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A tale of two cities - Paris - London




As the French government strives to prevent people from being priced out of properties in its iconic capital, can London take inspiration from any of its policies? Carl Brown finds out


‘The mayor of Paris believes everybody has a right to beauty and to live in a nice environment and it is not only money that should determine who lives where,’ says Frédérique Lahaye, director of housing at the Conseil de Paris, the city’s council.

Beauty is certainly a word many associate with Paris. The tree-lined boulevards of the 16th arrondissement and Gothic architecture are famous worldwide.

However in recent years there has been growing concern that this very attractiveness is leading to many people being priced out of France’s capital. Both the central government and the Socialist mayor of Paris, Bertrand Delanoë, have sought to intervene repeatedly in recent years to try to arrest this phenomenon of ‘gentrification’.

This long-term trend means large parts of central Paris have become unaffordable to those on lower and middle incomes. The situation came to a head last year when the Socialist-led French government announced a policy of rent controls in order to create more mixed communities.

These measures were adopted by the National Assembly (the lower chamber of the French parliament) on 17 September. The precise details are subject to change, with final measures expected to be published early next year, but changes are likely to involve rent increases being capped at a percentage above a median rent in given geographical areas.

So how did Paris reach this state? Will rent controls work? And, more importantly, what lessons does the Parisian experience hold for its UK counterpart?

As the French capital prepares for rent controls and continues its policy of high levels of subsidy for social housing, in London the picture is the exact opposite.

Rents in London continue to increase, while living costs are soaring, and there is a shortage of genuinely affordable housing. London Councils research, published in September, shows that 526,000 new homes need to be built by 2021 - but just 250,000 are expected to be developed. Simultaneously welfare cuts are leading to fears of, to use London mayor Boris Johnson’s own words, ‘Kosovo-style social cleansing’, as people are forced to live in less expensive areas outside the city.

Yet Mr Johnson is pushing an affordable rent model which charges rents at up to 80 per cent of market rates. On top of this, housing benefit for private rented sector tenants and total benefits are now capped regardless of income or circumstances.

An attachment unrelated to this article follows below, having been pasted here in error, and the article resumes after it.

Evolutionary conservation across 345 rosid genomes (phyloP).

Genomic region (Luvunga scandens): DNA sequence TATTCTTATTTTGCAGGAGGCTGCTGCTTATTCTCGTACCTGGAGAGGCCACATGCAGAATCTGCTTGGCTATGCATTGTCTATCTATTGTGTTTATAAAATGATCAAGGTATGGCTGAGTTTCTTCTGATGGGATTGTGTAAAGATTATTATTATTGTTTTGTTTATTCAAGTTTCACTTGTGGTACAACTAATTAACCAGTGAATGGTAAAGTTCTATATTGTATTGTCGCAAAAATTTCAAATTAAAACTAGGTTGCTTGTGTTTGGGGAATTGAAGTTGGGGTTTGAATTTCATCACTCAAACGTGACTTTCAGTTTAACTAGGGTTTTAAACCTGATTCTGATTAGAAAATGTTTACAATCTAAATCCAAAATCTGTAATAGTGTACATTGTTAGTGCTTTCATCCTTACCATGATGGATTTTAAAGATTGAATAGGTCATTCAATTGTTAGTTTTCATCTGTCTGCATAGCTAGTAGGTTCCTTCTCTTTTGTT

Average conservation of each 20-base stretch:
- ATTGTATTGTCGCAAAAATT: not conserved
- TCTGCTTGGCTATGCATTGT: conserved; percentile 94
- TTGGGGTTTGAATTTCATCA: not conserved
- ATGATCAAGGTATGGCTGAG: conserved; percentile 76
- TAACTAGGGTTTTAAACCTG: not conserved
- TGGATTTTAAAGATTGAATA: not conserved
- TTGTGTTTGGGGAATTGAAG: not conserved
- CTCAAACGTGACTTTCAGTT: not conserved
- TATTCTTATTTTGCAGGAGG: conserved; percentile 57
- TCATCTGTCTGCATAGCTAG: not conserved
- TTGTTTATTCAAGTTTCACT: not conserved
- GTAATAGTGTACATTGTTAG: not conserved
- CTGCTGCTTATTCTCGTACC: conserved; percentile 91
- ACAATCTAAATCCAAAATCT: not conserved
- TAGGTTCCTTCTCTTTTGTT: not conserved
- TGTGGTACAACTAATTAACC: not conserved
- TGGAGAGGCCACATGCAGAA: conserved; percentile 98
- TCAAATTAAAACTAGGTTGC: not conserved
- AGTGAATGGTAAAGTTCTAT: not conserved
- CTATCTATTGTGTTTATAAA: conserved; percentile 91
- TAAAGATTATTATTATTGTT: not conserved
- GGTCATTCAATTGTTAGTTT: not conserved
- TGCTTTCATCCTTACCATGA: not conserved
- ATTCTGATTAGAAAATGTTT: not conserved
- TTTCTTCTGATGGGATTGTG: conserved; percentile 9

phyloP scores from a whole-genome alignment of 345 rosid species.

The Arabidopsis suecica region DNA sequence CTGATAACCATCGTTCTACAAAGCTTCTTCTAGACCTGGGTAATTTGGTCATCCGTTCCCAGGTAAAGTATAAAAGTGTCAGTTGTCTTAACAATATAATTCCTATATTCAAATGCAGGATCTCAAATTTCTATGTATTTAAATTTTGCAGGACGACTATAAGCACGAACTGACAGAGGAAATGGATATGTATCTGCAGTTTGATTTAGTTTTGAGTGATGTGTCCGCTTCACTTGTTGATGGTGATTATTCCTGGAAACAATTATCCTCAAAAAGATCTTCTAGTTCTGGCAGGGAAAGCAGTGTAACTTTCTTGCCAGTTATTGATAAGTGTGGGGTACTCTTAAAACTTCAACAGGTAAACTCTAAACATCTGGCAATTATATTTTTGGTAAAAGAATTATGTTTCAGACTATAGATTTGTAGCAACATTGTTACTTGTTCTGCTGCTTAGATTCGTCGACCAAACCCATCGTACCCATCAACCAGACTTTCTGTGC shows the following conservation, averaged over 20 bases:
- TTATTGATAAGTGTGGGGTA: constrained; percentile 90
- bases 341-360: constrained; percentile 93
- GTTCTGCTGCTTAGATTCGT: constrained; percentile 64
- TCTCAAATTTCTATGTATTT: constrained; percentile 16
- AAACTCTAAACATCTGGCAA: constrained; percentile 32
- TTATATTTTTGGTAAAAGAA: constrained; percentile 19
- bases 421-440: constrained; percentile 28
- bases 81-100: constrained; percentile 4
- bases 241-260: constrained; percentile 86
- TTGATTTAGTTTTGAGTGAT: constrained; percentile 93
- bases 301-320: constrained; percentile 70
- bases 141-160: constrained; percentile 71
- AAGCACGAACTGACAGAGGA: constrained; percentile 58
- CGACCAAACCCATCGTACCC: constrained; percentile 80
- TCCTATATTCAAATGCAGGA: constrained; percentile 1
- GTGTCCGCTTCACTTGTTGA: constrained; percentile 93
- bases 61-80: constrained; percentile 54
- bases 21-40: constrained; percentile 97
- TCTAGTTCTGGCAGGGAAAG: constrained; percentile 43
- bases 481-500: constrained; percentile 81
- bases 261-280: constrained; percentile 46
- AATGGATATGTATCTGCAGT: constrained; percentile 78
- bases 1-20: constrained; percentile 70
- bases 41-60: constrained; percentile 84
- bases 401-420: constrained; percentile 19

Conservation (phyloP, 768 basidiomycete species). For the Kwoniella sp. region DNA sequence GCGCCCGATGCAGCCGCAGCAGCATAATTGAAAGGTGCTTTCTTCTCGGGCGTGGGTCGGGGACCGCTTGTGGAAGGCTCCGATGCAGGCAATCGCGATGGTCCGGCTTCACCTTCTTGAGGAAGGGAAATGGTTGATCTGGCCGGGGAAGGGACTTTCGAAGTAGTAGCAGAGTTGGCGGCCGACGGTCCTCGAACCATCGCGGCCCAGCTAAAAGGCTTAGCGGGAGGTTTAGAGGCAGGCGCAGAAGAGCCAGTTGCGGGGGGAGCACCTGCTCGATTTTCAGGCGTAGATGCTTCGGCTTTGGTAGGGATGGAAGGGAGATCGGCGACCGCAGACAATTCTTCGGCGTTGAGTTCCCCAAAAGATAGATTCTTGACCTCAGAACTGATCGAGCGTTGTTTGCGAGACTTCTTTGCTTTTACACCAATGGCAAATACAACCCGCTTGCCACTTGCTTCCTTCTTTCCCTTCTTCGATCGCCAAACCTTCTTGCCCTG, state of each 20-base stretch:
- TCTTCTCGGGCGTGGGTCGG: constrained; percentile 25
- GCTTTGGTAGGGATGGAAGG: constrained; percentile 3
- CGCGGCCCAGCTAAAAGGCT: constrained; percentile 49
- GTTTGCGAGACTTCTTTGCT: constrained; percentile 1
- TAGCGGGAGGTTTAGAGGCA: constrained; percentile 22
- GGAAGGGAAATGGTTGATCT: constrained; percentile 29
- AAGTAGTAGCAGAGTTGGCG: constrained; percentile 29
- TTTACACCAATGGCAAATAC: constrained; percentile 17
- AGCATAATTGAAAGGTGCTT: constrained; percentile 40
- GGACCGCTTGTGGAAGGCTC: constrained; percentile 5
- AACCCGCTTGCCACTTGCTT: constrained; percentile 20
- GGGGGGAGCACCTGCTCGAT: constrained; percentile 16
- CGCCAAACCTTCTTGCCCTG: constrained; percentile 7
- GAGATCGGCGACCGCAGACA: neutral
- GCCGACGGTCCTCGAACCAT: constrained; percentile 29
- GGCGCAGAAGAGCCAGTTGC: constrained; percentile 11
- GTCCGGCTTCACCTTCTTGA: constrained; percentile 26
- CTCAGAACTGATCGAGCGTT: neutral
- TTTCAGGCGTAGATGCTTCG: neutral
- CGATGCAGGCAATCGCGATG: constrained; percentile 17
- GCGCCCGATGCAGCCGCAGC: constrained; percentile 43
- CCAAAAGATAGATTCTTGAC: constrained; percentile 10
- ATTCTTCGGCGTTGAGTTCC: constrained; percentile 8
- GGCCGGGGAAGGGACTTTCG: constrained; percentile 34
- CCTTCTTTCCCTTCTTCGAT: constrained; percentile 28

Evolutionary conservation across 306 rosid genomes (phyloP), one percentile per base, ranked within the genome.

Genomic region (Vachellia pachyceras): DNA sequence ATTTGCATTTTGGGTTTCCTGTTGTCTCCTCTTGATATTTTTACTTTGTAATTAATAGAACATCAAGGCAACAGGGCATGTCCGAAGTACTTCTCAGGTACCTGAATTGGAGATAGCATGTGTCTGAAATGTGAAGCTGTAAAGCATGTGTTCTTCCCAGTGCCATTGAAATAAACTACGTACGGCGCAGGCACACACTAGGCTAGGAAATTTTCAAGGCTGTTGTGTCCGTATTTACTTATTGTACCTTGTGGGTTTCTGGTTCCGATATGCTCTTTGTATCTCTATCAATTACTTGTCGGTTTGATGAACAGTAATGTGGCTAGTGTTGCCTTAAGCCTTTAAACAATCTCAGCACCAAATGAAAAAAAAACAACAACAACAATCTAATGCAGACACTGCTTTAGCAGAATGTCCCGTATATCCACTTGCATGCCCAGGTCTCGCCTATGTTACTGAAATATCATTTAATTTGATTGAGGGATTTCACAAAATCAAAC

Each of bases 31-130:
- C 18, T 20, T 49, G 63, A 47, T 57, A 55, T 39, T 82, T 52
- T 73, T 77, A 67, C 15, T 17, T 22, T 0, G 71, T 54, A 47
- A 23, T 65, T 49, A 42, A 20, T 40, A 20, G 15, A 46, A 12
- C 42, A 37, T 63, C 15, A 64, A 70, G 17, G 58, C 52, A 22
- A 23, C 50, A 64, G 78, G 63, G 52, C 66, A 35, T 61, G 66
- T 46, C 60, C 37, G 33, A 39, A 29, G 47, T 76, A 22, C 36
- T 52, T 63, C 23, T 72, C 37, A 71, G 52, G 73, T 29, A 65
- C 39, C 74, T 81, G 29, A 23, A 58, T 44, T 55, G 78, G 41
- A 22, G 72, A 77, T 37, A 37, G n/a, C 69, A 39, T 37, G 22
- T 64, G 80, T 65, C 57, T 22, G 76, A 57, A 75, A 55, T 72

Paris and London are heading down very different paths when it comes to rent control, social rent and welfare. Inside Housing travelled across the channel to find out more about the Parisian way of tackling a housing crisis.

Wealth split
Paris, like many European cities, has always had an east-west wealth divide, with the western part richer than the east. In recent years a boom in tourism has pushed up prices leading to the displacement of working people from the central districts into the north east of the city and then into the banlieues, or suburbs. Census figures show this phenomenon clearly. In 1981 swathes of central Paris had between 40 and 100 per cent of households defined as working class - by 1999, the proportion for these same areas had fallen to less than 40 per cent.

‘You still have many poorer people who can access social housing, but the difference is with the middle class - those that are working, but are on a low income,’ explains Florent Geugen, executive director of umbrella homelessness organisation FNARS.

The immediate area around FNARS’ office in the 10th arrondissement, near Gare du Nord station, is a prime example, says another FNARS employee. A few years ago the area was poorer and had a reputation for being plagued with criminals and prostitutes. Since then, parts of the arrondissement have become gentrified, and are now home to trendy bars and restaurants offering cuisine from all over the world.

There is little doubt that those on middle incomes now find it hard to live in central Paris, but what about Mr Geugen’s claim that many of the poor continue to live there because of sub-market social housing rents?

On the face of it, Mr Geugen’s claim is right. France has a law meaning that 20 per cent of all homes in the city have to be available for social rent - and president François Hollande’s government is increasing this to 25 per cent by 2025. By Ms Lahaye’s own admission, Paris is currently just shy of the 20 per cent target, with around 18 per cent of its 2.2 million households offered as social housing - although it expects to have hit the 20 per cent target by 2015.

Building ambitions
The city is building around 6,000 homes for social rent per year. Social rent is between €6 and €12 (£5 and £10) per square metre per month, which equates to around 30 to 50 per cent of market rent on average. A total of €464 million, or £387 million, was allocated to build social housing in 2013.